Movie magic is complicated alchemy. The hand-drawn French animation feature April and the Extraordinary World seems tailor made to have me on the floor, drooling. It’s a welcome reprieve from the flat, CG animation style that’s dominated nearly everything outside Studio Ghibli productions & stray stop-motion animations for the past couple decades. It stars a cool, fiercely independent female scientist & her sarcastic cat sidekick in its lead roles. It begins with an impressively ambitious alternate history sci-fi premise that sets the table for a grand, one-of-a-kind adventure. By all means I should’ve been over the moon with what the film delivers, but it never quite clicked for me. April and the Extraordinary World has all necessary ingredients to make movie magic, but there’s something noticeably off in the recipe.
Part of the problem might be that the movie throws so much of its narrative weight into its go-for-broke premise that there’s not much room left for genuine wonder after its opening exposition. Before we meet our scientist & feline heroes we’re steamrolled with a history lesson in an alternate timeline where famous scientists are abducted by a totalitarian French Empire of Napoleonic lineage and the resulting world is a steampunk’s wildest dream of coal-powered inventions & antiquated-yet-futuristic doohickies. There’s an awe-inspiring aspect to the film’s Future in the Past fantasy realm that recalls Miyazaki works like Howl’s Moving Castle, but never quite touch that master’s skill for emotional impact or his patience with luxuriating in the worlds he creates. The film somehow boils its vast, exciting plot into a generic chase film in which our two outsider heroes must protect a magical MacGuffin (a fix-all cure to death, aging, seemingly any illness) out of the hands of a malicious government & a mutated pair of failed experiments hellbent to destroying the planet. Once you strip it of a few quirks, the story is more or less interchangeable with that of any bloated superhero summer blockbuster of the past decade, which is a damn shame considering the massive potential of its launching point.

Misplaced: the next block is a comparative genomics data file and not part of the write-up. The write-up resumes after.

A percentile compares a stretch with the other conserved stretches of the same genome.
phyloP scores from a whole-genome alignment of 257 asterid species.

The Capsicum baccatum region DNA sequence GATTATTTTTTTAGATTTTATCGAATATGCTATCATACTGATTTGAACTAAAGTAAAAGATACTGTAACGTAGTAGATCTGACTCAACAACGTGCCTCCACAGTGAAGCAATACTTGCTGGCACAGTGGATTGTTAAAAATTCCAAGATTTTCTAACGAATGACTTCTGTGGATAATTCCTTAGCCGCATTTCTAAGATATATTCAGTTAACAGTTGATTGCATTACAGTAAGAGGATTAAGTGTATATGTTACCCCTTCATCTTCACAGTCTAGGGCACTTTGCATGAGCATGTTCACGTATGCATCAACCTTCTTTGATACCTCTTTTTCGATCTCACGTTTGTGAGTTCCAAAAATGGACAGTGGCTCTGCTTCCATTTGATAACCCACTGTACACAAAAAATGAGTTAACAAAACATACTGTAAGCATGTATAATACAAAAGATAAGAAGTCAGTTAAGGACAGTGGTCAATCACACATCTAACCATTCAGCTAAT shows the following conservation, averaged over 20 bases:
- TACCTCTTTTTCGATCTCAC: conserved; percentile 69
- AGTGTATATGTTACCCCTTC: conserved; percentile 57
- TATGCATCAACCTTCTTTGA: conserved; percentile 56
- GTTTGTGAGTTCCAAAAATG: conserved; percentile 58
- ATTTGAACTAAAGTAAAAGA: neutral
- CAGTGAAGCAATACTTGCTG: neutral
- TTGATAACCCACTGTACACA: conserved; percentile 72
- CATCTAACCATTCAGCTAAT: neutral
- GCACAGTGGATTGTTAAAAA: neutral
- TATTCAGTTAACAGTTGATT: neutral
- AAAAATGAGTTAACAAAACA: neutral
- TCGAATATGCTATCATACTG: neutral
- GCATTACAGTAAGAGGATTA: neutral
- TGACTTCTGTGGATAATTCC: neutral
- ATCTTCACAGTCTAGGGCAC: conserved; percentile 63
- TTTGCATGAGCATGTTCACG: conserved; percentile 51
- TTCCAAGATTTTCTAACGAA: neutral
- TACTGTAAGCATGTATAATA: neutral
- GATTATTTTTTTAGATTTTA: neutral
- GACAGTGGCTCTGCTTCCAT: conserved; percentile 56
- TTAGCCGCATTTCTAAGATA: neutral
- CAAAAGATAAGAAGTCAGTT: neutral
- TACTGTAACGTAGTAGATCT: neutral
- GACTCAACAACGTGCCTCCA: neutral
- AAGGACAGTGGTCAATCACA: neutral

April and the Extraordinary World is a beautifully animated film, but I spent most of its runtime passively enjoying that visual treat without engaging with its emotional or narrative core. There are a couple ideas at play that make great use of its premise – only the older generation remembers a world with trees thanks to pollution & the world’s remaining scientists are forced into either hiding or weapons production – but for the most part it crams its extraordinary sci-fi ambition into an extra ordinary action chase plot. April and the Extraordinary World has all the necessary pieces to construct a gorgeous work of sheer wonder, but I found myself instead often wondering when it would finally be over. I hope its formula is more impactful for other people intrigued by the various charms of its individual building blocks, but I mostly zoned out on its emotionless proceedings & focused on the pretty lights & sounds. The movie is almost passable as pretty good, but it’s made of some fantastic material, an alchemist’s formula that should have produced pure gold.